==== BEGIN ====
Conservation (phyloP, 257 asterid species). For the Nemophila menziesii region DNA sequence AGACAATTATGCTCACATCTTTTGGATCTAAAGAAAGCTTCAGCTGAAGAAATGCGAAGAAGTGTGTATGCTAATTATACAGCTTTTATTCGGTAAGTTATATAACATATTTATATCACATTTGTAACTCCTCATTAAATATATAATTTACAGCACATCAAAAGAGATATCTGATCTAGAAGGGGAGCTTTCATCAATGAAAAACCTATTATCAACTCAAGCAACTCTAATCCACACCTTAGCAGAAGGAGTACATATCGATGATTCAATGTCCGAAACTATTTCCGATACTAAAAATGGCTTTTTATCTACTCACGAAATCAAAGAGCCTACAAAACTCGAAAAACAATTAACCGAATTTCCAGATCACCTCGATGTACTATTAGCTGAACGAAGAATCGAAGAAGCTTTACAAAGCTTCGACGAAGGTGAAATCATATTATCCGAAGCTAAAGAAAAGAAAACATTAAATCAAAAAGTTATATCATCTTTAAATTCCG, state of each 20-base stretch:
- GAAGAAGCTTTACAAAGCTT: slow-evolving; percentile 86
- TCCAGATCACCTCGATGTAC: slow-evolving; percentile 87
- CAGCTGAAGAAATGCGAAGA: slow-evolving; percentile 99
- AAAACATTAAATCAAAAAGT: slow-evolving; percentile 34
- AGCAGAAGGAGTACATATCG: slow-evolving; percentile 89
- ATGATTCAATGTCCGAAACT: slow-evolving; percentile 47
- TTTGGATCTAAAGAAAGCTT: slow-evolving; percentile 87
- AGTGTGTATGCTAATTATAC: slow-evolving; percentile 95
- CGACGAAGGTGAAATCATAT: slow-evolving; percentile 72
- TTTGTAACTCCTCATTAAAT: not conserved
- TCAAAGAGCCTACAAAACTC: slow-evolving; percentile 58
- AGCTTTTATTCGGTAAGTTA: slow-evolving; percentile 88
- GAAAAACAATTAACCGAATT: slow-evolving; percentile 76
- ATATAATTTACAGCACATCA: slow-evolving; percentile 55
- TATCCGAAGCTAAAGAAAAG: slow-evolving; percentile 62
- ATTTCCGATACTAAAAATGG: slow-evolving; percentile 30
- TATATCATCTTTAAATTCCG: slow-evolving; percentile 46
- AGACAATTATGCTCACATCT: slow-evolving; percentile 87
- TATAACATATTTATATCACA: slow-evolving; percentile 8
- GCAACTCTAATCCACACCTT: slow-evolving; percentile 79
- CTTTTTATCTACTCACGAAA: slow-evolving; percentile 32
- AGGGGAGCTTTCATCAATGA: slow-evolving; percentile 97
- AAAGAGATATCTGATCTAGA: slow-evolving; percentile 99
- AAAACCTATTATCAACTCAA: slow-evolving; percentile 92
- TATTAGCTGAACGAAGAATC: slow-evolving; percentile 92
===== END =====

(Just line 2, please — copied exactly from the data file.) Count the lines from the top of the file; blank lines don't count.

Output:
- GAAGAAGCTTTACAAAGCTT: slow-evolving; percentile 86